Copenhagen presents new "ghetto plan"
Denmark's right-wing liberal government has presented a new plan for problem neighbourhoods that have been defined as "ghettos" according to certain criteria. The plan includes harsher punishment for drug-related crimes, greater police presence and swifter deportations. Attending daycare is also to become mandatory for children in these neighbourhoods. Denmark's media take differing views on the issue.
Government downplaying successful integration
Politiken believes the government's policy is mistaken:
“Why isn't integration working even though it is demonstrably headed in the right direction? A growing number of new Danes have jobs and an education, and the number of residential areas on the government's ghetto list has halved within the last year. Why is [Prime Minister] Lars Løkke Rasmussen badmouthing Denmark when there are many hopeful signs? Simply because a hard line against the ghettos is the only thing Denmark's conservative parties can agree on. ... The government's ghetto plan has thus become a showdown for the values of freedom and equality which the government claims it wants to defend.”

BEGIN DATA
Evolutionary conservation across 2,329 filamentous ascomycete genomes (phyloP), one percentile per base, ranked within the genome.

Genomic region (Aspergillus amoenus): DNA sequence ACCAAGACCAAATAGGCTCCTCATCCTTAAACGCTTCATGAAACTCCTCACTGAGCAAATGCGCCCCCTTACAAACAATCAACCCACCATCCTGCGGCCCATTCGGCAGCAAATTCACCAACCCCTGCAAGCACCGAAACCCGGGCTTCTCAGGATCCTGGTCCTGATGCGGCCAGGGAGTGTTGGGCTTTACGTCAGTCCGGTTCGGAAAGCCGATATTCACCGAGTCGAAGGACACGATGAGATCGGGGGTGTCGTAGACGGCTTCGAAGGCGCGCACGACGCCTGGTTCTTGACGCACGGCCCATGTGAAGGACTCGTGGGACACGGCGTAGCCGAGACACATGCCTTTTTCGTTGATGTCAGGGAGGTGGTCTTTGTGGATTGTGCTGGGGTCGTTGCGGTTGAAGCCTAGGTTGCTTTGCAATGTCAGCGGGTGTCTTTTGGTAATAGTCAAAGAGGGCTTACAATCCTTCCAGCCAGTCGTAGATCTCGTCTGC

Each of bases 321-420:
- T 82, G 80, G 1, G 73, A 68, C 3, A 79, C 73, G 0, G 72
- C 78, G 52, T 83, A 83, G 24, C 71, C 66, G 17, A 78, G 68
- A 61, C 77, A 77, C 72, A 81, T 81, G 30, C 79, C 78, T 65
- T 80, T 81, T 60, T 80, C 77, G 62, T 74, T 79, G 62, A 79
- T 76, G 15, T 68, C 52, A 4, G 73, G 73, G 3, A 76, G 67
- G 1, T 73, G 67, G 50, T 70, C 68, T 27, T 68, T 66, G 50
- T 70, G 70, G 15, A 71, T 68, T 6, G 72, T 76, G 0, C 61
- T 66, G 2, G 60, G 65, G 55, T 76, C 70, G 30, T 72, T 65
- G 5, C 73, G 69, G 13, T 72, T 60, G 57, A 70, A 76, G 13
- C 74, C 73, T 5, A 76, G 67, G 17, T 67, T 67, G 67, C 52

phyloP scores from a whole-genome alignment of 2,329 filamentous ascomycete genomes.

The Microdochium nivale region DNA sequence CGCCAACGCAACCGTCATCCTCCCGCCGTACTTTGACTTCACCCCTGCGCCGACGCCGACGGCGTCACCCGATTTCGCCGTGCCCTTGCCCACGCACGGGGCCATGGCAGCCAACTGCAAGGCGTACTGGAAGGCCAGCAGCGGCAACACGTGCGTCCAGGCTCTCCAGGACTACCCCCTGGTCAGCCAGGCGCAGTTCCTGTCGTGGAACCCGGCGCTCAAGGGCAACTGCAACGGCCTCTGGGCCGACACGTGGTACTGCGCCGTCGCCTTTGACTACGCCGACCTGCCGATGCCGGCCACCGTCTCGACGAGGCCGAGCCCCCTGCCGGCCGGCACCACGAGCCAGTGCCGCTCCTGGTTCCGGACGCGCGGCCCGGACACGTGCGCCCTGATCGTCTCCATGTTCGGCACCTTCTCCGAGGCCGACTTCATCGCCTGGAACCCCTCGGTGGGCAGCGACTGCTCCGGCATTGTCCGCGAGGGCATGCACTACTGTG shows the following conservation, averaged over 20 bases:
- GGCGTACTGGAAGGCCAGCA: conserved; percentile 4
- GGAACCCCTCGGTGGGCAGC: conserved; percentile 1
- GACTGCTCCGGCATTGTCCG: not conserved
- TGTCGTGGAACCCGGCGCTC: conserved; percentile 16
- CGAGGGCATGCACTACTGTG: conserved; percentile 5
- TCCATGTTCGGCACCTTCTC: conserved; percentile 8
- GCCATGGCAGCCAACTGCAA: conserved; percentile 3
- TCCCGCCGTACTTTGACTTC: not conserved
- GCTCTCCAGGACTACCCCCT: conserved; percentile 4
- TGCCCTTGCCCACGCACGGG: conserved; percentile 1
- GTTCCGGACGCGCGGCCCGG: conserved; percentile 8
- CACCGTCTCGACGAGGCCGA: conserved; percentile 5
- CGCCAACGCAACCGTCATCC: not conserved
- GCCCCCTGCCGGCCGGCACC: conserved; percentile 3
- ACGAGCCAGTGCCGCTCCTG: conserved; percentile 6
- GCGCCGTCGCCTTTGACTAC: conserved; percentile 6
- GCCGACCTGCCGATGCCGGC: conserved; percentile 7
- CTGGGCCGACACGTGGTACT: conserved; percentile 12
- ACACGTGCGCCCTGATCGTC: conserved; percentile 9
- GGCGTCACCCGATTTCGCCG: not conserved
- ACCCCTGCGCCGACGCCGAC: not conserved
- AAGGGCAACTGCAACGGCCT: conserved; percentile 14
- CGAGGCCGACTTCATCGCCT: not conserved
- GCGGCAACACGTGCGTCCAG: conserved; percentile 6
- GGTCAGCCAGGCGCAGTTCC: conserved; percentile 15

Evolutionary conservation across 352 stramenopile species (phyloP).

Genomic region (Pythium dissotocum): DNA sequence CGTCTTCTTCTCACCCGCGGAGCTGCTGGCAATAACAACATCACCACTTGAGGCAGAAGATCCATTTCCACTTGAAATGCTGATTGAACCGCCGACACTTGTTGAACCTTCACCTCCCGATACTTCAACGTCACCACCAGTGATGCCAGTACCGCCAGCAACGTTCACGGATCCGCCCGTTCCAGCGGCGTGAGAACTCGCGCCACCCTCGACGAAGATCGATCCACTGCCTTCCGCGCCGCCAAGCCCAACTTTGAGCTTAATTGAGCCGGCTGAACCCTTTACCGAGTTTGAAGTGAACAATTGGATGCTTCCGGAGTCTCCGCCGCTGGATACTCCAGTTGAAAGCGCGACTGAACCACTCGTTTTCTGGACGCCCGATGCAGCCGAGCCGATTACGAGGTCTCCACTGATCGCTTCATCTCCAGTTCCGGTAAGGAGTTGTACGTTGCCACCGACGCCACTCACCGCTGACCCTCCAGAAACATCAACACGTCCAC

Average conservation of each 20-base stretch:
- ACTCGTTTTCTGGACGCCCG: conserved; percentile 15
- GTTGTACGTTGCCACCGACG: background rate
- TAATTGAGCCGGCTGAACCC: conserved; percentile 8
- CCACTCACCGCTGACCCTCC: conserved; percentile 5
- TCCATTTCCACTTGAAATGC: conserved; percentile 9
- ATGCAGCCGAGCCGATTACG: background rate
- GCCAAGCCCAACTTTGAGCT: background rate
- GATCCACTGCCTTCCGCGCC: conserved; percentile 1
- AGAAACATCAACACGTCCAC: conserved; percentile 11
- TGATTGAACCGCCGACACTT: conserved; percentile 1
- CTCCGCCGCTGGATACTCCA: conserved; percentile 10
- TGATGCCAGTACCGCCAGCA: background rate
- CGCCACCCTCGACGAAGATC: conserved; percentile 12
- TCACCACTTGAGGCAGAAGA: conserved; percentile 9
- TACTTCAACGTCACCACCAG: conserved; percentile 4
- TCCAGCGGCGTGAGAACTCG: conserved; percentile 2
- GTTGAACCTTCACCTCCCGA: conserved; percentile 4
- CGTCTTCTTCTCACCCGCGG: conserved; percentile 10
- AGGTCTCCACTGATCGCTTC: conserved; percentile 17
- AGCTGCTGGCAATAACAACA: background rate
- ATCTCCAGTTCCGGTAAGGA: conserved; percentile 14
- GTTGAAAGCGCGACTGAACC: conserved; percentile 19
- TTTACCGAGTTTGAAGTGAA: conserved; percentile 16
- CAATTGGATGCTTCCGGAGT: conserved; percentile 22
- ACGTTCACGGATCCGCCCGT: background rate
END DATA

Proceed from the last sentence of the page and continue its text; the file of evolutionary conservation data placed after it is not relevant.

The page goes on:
Different rules apply in the ghettos
Jyllands-Posten defends the plan, noting that it reflects the reality of the parallel societies that have taken root in Denmark:
“For some reason social services and municipalities are unwilling to stop supporting people who have no interest whatsoever in making a contribution. Instead such people are allowed to go on receiving support while staying at home, refusing to send their children to daycare or to bother to learn Danish. So when Lars Løkke Rasmussen speaks of an unwritten social contract in Denmark that everyone must adhere to, it sounds like wishful thinking. If you can live in Denmark for 19 years without learning Danish and yet receive support the whole time it's clear that such a contract doesn't exist.”